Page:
Russian entrepreneurs want to disrupt the delivery, freight and mobility industries around the world


While establishing themselves as the main disruptors in the food delivery industry – fulfilling orders within 15 minutes in cities across Europe (eg Jiffy) and North America (eg Buyk) – Russian startups are also penetrating neighboring segments. From urban delivery to mobility, via local or international freight, some of them benefit from the generous support of VCs, as illustrated by four recent deals.

Next Generation Freight Broker

Last month, Fura, a Moscow-based startup that offers high-tech services to truck drivers, attracted 600 million rubles (about $7.5 million) from a fund managed by Fort Ross Ventures. The deal came just over a year after Fura’s previous funding round – $2.1 million raised in November 2020 from an undisclosed Swiss fund.

Founded in 2017, Fura wants to disrupt the freight brokerage industry, which it describes as “very manual and fragmented with negotiation-based pricing, repetitive phone calls and no visibility into shipments.” The Russian startup serves a variety of large and small clients in Russian-speaking countries as well as the United States.

Fura told Forbes Russia he made more than 14,000 shipments to the United States last year, generating some $20 million in revenue.

Fura also displays an ambitious M&A strategy: “We acquire and grow freight brokerage companies by equipping them with our proprietary and groundbreaking technology,” Fura states on its website.

The startup claims that “businesses grow 2.2x year-over-year and profitability increases 68%” after adopting its platform.

“We provided venture capital debt on top of venture capital funding,” said Masha Eliseeva, IR/PR at Flashpoint VC (ex-Buran Ventures), in an exchange with East-West Digital News. “The company is led by strong founders who have been able to expand from Eastern Europe to the United States. There is also a robust technology product, which has good market potential,” she added.

Delivery activity in emerging countries

An international venture capital firm with connections across Eastern Europe, Flashpoint VC is also an investor in Borzo. Previously known as Dostavista, this delivery service made headlines in late 2021 when it acquired Indian bike-taxi startup Now.

A few months prior, Borzo had completed an impressive Series C funding round, raising $35 million from a host of major international investors.

Founded in 2012, Borzo is now one of the world leaders in its field. It operates in 10 emerging countries: Brazil, India, Indonesia, Malaysia, Mexico, Philippines, Russia, South Korea, Turkey and Vietnam.

Russian electric scooters from Portugal to Hungary

Still little known internationally, kicksharing service Whoosh is a market leader in Russia with a claimed market share of 45%. Launched in April 2019, this company started with 20 scooters in Moscow, before expanding to Saint Petersburg and Novosibirsk.

Whoosh told EWDN that it currently operates in 24 Russian cities, using 45,000 Ninebot Max Pro scooters with custom, in-house developed hardware and software. The company claims to have been the first in Russia to offer a stationless e-bike rental service.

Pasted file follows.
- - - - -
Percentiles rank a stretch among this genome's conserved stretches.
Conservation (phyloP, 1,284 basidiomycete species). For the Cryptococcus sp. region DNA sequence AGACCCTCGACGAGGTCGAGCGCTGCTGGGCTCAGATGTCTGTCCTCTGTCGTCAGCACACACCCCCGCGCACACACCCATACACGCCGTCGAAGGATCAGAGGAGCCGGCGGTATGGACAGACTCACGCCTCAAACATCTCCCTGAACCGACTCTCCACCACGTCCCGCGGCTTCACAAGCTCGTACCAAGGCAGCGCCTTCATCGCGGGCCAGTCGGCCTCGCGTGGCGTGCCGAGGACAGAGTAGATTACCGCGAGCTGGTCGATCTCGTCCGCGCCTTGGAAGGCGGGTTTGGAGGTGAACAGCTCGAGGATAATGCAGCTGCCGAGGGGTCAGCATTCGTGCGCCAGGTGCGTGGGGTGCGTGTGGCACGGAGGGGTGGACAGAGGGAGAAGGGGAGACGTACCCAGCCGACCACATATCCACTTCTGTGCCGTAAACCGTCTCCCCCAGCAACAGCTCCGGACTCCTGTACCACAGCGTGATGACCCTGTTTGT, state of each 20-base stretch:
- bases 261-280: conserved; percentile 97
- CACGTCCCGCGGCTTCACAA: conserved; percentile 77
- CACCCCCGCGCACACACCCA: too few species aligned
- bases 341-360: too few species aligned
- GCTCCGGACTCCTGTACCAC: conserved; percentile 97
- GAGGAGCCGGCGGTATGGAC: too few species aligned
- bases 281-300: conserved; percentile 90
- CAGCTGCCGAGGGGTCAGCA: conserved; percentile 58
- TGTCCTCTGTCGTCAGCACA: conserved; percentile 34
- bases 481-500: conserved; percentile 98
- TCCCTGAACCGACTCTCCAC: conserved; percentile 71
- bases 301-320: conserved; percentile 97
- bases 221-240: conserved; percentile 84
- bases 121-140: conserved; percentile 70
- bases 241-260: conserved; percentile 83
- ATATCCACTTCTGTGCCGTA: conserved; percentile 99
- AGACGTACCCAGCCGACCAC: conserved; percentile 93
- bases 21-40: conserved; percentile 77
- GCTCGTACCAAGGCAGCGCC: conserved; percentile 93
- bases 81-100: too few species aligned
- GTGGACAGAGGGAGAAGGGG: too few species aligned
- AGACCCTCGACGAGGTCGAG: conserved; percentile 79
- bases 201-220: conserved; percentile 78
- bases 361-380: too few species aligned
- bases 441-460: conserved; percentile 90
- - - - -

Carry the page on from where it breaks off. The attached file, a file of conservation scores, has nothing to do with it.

“We also have a secret sauce in terms of business model,” said Whoosh founder Sergey Lavrentiev.

In December 2021, Whoosh announced plans to enter the EU market – from Lisbon and Budapest in the first half of 2022.

Whoosh is backed by Ultimate Capital Fund, a Cyprus-based fund with Russian founders, and VTB Group, a Russian public financial institution. They injected a total of $25 million into the startup.

From Europe to Australia by “hyperplane” in two hours

Russian serial entrepreneur Mikhail Kokorich – whom his PR team describes as “Russia’s Elon Musk” despite his recent SPAC misfortune – says his new invention will ship goods between Europe and Australia in just hours .

His company Destinus is building a hydrogen-powered, zero-emission transcontinental cargo drone. With hypersonic cruise speeds of Mach 15, this “hyperplane” “will combine the technological advances of a spaceplane with the simple physics of a glider to create a vehicle that meets the demands of a hyper-connected world.”

In a funding round that ran from August 2021 to February 2022, Destinus raised up to $29 million, according to CrunchBase data, to make that dream come true.

A generation of tech heroes

Russian-speaking founders have a number of competitive advantages in international markets for several reasons, Eliseeva believes. “Usually these founders have a very solid technical background and a good understanding of their products. Plus, they get access to cheaper talent pools, which is what everyone is looking for these days. This allows them to spend less capital and go further from a revenue standpoint than their US or other peers.

These founders may be less experienced in sales/marketing than founders in other geographies, Eliseeva concedes – “but that pushes them to iterate more and hire high-level people at an early stage of development.”

“Overall, considering 300,000 graduates from technological universities each year – which is one of the highest numbers of graduates in Europe – we are going to see more and more Russian-speaking founders asserting themselves on a global scale”, concludes -she.

“Eastern Europe has generated a brilliant generation of tech entrepreneurs whose companies are now coming of age,” confirms Adrien Henni, editor-in-chief of EWDN, in his CrunchBase column.

Starting their businesses in the West – or moving there at an early stage of development – ​​these entrepreneurs tend to follow a specific development path, Henni notes, citing recent studies: “Many of them focus on digital technologies that do not require huge capital injections; they tend to lift less, and later, than their Western peers.


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